How much of an effect does tipping actually have on dining service?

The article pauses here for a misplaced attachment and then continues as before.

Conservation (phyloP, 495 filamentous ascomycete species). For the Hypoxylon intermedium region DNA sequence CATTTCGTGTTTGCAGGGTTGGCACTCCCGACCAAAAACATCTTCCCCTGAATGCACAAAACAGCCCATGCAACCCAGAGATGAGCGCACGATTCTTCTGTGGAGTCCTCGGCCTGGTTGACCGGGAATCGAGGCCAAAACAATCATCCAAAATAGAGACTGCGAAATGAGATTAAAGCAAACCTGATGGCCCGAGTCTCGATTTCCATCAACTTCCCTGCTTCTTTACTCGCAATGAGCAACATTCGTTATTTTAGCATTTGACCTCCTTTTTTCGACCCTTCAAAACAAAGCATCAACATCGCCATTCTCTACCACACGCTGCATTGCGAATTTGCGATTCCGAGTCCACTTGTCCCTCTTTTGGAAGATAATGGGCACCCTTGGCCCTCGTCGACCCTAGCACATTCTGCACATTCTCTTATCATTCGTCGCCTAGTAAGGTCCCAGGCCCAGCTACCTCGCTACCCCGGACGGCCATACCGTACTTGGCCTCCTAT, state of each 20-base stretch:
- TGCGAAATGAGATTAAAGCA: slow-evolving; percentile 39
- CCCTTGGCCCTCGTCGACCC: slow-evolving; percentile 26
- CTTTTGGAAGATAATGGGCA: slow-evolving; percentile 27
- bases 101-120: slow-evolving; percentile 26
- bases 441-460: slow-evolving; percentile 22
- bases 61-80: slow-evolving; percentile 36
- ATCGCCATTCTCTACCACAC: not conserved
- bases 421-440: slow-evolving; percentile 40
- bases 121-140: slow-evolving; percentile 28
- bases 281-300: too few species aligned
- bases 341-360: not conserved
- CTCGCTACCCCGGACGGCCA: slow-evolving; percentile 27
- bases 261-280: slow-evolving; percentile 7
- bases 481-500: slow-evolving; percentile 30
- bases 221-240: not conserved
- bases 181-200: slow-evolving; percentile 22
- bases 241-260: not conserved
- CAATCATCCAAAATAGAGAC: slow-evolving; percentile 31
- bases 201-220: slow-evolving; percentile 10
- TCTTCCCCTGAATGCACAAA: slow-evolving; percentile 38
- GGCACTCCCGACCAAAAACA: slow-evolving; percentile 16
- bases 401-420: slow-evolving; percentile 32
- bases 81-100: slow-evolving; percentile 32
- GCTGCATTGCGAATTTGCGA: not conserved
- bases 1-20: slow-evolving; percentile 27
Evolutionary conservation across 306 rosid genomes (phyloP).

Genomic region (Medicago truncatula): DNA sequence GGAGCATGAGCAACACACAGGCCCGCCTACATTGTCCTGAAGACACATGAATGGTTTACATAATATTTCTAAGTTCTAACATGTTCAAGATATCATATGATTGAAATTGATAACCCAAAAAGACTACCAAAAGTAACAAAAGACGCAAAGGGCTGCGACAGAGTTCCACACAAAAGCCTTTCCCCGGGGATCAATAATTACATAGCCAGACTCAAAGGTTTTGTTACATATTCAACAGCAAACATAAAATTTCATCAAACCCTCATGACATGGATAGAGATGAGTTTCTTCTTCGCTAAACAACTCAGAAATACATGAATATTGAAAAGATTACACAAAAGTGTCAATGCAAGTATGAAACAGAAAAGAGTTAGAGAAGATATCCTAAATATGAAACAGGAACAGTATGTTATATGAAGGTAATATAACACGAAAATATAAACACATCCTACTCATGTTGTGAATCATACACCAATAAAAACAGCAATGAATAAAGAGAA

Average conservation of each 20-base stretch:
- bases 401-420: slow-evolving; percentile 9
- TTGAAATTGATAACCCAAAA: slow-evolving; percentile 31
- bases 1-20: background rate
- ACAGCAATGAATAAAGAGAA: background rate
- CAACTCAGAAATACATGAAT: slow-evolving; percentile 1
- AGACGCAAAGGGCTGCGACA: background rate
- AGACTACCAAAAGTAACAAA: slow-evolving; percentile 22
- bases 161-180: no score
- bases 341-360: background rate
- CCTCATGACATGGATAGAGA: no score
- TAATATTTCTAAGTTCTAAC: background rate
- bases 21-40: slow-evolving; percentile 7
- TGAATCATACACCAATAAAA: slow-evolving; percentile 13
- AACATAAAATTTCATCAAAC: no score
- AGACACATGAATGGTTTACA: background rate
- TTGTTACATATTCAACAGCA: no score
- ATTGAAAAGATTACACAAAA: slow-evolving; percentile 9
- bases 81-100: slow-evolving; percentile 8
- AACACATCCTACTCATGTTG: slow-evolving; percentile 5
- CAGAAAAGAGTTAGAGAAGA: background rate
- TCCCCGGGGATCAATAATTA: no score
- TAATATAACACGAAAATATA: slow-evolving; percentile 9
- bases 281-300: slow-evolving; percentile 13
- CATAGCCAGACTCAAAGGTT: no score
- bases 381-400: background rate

Does voluntarily paying your waiter on top of the restaurant bill make for a better dining experience? In an analysis of studies on tipping and associated cultural norms, The Economist found that research is mixed over how effective the practice is at incentivizing waiters to provide better service—or even why people are tipping in the first place. Beyond its position as a social norm, many American customers tip to avoid feelings of guilt or embarrassment, or even to express gratitude. Less Americans tip in hopes of bolstering a better dining experience next time: Only 14 percent report tipping to avoid poor service in the future. During the pandemic, people began doling out extra “danger money” to delivery and taxi drivers, with tipping rates increasing alongside hospitalization rates for Covid-19. And factors as disparate and ad hoc as good weather or crouching at the table to take a customer’s order can also improve tipping rates, although race, gender, and age can all have an impact as well—and not necessarily a positive one. (One study found that quality of service explained at most a difference of 5 percent in tip sizes.) Still, for all the evidence against tipping’s efficacy and calls across the restaurant industry to abolish the practice, as of now, it remains the service industry norm. —Matthew Sedacca